Languages of Zambia
Zambia is widely claimed to have over 72 languages, although many of these might be better regarded as dialects. Some of these languages have a long history within Zambia, while others, such as Lozi, arose as a result of 18th and 19th-century migrations. All of Zambia's vernacular languages are members of the Bantu family and are closely related to one another.
Seven vernacular languages have official status. Together these represent the major languages of each province: Bemba (Northern Province, Luapula, Muchinga and the Copperbelt), Nyanja (Eastern Province and Lusaka), Lozi (Western Province), Tonga (Southern Province), and Kaonde, Luvale and Lunda (Northwestern Province). These seven languages are used, together with English, in early primary schooling and in some government publications. A common orthography was approved by the Ministry of Education in 1977.
In some languages, particularly Bemba and Nyanja, Zambians distinguish between a "deep" form of the language, associated with older and more traditional speakers in rural areas, and urban forms (sometimes called "town language" or Chitauni, such as Town Bemba and Town Nyanja) that incorporate a large number of borrowings from English and other innovations.
An urban variety of Nyanja is the lingua franca of the capital Lusaka and is widely spoken as a second language throughout Zambia. Bemba, the country's largest indigenous language, also serves as a lingua franca is some areas.
English, the former colonial language, serves as a common language among educated Zambians. At independence in 1964, English was declared the national language. English is the first language of only 2% of Zambians but is the most commonly used second language.
The English spoken in Zambia has some distinctive features, such as the omission of certain object pronouns that would be obligatory in Western English ("Did you reach?"), the simplification of some phrasal verbs ("throw" instead of "throw away"), subtle differences in the usage of auxiliary verbs such as "should", simplification of vowel sounds (Some Zambians may regard "taste" and "test" as the same word), and the incorporation of particles derived from Zambia's indigenous languages (such as chi "big/bad" and ka "little"). Zambian English also incorporates South African words such as braai for "barbecue".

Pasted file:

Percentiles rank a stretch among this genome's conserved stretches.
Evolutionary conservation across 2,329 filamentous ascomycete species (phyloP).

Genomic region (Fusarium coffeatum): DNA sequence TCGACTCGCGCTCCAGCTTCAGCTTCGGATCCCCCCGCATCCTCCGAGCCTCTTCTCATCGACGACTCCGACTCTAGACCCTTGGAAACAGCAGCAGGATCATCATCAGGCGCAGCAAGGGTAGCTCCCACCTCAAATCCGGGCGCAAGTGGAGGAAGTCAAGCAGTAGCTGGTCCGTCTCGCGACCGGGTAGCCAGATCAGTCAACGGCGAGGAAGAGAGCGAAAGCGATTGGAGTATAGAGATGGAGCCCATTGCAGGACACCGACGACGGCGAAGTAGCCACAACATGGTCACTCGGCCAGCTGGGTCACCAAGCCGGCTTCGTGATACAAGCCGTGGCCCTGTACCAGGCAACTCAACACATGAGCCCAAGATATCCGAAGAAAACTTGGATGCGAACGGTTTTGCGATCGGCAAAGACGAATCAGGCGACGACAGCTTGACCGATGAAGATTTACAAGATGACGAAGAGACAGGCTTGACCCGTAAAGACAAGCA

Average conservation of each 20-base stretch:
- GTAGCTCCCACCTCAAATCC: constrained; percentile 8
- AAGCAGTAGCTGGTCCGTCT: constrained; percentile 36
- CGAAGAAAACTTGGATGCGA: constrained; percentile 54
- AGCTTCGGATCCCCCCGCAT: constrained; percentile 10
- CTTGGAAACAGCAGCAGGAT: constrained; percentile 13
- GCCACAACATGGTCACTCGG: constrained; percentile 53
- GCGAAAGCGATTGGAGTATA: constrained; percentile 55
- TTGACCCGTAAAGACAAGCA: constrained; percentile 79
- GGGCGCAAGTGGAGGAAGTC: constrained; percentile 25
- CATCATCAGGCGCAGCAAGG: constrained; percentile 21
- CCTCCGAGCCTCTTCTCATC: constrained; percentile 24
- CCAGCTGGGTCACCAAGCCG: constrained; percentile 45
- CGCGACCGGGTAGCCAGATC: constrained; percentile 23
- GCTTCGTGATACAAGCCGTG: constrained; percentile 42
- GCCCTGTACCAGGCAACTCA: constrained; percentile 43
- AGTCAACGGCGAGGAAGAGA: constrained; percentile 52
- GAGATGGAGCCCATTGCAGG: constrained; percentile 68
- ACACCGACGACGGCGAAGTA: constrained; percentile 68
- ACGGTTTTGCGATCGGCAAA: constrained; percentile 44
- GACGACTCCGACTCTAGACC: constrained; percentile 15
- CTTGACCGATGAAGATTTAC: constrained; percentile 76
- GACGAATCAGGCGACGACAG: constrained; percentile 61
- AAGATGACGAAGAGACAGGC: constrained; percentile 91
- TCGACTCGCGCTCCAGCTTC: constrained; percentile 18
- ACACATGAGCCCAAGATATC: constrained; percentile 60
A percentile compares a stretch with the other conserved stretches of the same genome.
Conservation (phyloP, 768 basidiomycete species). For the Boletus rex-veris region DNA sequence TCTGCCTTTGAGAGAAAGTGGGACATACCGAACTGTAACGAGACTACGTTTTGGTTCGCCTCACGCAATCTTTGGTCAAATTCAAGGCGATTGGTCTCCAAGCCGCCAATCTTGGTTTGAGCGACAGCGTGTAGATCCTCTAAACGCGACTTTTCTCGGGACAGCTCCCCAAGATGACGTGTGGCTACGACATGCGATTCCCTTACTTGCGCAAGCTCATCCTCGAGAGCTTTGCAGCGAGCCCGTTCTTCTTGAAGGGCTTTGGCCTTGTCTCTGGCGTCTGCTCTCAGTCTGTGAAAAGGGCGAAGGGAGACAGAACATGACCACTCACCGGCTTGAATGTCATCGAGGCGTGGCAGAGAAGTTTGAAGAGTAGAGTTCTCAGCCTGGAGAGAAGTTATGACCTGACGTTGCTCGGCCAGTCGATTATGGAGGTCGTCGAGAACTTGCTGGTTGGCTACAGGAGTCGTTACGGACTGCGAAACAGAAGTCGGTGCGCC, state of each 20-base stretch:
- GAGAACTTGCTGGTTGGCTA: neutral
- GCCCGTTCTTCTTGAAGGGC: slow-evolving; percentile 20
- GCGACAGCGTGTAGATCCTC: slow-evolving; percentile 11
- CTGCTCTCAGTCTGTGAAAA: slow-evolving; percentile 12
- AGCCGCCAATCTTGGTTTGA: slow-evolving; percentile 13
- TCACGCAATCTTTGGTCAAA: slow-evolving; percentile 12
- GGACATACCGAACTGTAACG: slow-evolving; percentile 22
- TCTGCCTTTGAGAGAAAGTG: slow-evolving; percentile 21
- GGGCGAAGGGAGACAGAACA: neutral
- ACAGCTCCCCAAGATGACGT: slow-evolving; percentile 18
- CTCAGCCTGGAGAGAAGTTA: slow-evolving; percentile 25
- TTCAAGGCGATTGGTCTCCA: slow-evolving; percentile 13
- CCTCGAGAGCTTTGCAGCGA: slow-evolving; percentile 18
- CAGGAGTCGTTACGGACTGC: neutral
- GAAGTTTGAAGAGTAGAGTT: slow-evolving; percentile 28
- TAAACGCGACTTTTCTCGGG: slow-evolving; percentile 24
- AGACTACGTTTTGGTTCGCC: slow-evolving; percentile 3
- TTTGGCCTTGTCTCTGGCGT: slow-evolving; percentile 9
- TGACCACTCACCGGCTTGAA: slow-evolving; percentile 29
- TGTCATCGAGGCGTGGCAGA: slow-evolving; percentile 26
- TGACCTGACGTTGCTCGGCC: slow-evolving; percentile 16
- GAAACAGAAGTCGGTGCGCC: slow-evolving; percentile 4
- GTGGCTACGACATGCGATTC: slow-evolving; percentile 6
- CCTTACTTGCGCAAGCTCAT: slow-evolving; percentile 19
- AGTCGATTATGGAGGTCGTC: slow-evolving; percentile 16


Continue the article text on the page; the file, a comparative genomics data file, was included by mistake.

See also Zambian slang, although note that the features listed above are standard within Zambia and should therefore not be regarded as slang.
Percentage distribution of major language groups
Source: 2010 Census
List of languages
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- Chimuka, S. S. 1977. Zambian languages: orthography approved by the Ministry of Education. Lusaka : National Educational Company of Zambia (NECZAM).
- Kashoki, Mubanga E. 1981. Harmonization of African languages: standardization of orthography in Zambia in In African Languages: Proceedings of the Meeting of Experts on the Transcription and Harmonization of African Languages, Niamey (Niger), 17–21 July 1978, (pp. 164–75). Paris: UNESCO.
- 2010 Census Archived December 17, 2013, at the Wayback Machine.
- Kashoki, Mubanga E. and Ohannessian, Sirarpa. (1978) Language in Zambia. London: International African Institute.
- Kashoki, Mubanga E. (1990) The Factor of Language in Zambia. Lusaka: Kenneth Kaunda Foundation.
- Tordoff, William (ed.) (1974) Politics in Zambia. Manchester: Manchester University Press
- [Republic of Zambia]. Constitution of Zambia 1991 (as amended by Act no. 18 of 1996).
- Census data from Zambia from Central Statistical Office, Zambia
- Ethnologue Listing of Zambian Languages
- Bibliography of books on languages spoken in Zambia